Home / Health / Mobile platform Talkspace is the 'Future of Therapy'

Mobile platform Talkspace is the 'Future of Therapy'

An ad showing Freud in Google Glass says it all.

The father of psychotherapy is the past, the high-tech gadget is today and the image is for Talkspace’s April 5 conference on the “Future of Therapy.”

If anyone knows how vital talk therapy is and where it’s going, it’s the co-founder of Talkspace, a mobile platform. It all started because her marriage nearly tanked.

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Roni Frank and her husband, Oren, “experienced a crisis in our relationship and we decided to give it one more chance in couples’ therapy,” she said.

Frank became so enthralled with therapy that after a career as a software developer, she chucked it to study psychology.

Two years into her journey toward a master’s degree, she “started to realize the mental health system in America is completely broken,” she said. “One in five Americans suffers from mental health issues each year.”

Yet, roughly 70% of those who need help don’t receive it, Frank said. The three main obstacles? Cost, stigma and accessibility.

Most face-to-face therapy runs at least $ 100 an hour, many feel embarrassed about needing psychological help and getting to appointments can be difficult. Frank was convinced she could do something.

Four years ago, the Franks launched Talkspace with $ 13 million in venture capital funding. They now have over 500 licensed therapists, who report to supervisors.

Some 200,000 people have used the service, which runs $ 25 a week. Clients can text, record a voice message or leave a video on the firm’s app as often as they want. Therapists get back to them within the day.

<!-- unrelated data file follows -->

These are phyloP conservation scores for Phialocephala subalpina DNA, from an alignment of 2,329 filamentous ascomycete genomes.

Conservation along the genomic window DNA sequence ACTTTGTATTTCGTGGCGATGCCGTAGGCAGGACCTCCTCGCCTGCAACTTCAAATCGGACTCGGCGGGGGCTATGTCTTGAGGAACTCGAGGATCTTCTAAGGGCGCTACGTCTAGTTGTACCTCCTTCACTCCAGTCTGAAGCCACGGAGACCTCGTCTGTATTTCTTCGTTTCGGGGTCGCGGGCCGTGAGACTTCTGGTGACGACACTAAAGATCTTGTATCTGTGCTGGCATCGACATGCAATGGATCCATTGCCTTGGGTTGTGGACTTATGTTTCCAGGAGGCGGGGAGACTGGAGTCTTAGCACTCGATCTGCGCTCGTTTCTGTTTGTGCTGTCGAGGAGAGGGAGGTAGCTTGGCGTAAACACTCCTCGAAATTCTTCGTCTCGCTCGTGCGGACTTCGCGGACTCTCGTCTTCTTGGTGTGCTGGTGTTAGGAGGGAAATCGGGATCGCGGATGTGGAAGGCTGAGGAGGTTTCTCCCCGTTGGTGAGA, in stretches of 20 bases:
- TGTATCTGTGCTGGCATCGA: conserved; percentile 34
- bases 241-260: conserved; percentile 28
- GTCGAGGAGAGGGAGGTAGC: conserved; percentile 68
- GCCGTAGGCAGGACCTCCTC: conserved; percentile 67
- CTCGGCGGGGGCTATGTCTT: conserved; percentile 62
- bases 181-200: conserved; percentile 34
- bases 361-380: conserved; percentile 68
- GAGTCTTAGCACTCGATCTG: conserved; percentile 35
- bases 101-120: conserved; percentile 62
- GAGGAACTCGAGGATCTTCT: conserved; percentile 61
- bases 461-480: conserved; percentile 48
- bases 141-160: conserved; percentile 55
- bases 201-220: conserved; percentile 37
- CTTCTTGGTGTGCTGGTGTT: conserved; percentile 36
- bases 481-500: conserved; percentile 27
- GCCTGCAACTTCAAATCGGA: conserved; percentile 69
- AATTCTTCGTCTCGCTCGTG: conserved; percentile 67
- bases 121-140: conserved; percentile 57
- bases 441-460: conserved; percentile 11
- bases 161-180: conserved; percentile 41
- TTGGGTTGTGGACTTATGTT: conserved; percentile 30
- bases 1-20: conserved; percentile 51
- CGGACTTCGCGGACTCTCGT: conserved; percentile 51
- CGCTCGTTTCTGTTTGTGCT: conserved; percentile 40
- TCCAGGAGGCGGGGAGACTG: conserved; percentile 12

The cost and convenience drew Bob, who works in insurance in Salt Lake City. He reaches out to his therapist five days a week, three to four times a day.

“I had made a goal to make 2016 my best year ever and this would be a good idea to get in shape physically and mentally,” he said.

Nine weeks in, Bob is happy because his therapist asks incisive questions. He enjoys the ability to frame his thoughts in texts.

Joe, 33, a heavy equipment mechanic from Baltimore, could not make traditional therapy work for him because he travels so much.

“Being on the road all the time, I don’t have a lot of friends,” Joe said. “It’s easy to get on there and vent and keep on moving.”

He’s been through a few therapists in 18 months with Talkspace. They always respond in kind, whether text, voice recording, email or video.

The system is also a great fit for therapists, said Scott Christnelly, of Queens. For 15 years he worked mainly with HIV/AIDS patients. Now he counsels 60 clients, with varied needs, through Talkspace.

“Obviously you are not getting the nonverbal communications from the people across from you,” Christnelly said. “What you are basically relying on is the building of the relationship through words and stories. It is very similar to face-to-face in that there is a story that develops over time, based on the questions I might ask or the client may ask.”

The advantage is that therapy occurs any time and anywhere, Christnelly said. This allows clients in another time zone or awake in the middle of the night to reach out and the therapist to respond as soon as possible.

Kate Denihan, a Manhattan social worker and clinical supervisor in a housing program, makes herself available as often as clients need her.

“I typically log in two to three times a day for someone in crisis and for others who have a lot of difficulty with frustration tolerance,” Denihan said.

She offers a free, introductory Skype session to meet clients and encourages them to check her credentials.

Several online therapy firms offer face-to-face talks, but in a few weeks, Talkspace is launching another innovation, combining the ease of Skype with security measures to ensure patient confidentiality.

“Our goal is to open access to mental health services,” Frank said. “We are committed to democratizing mental health care by removing the main barriers — cost and access.”

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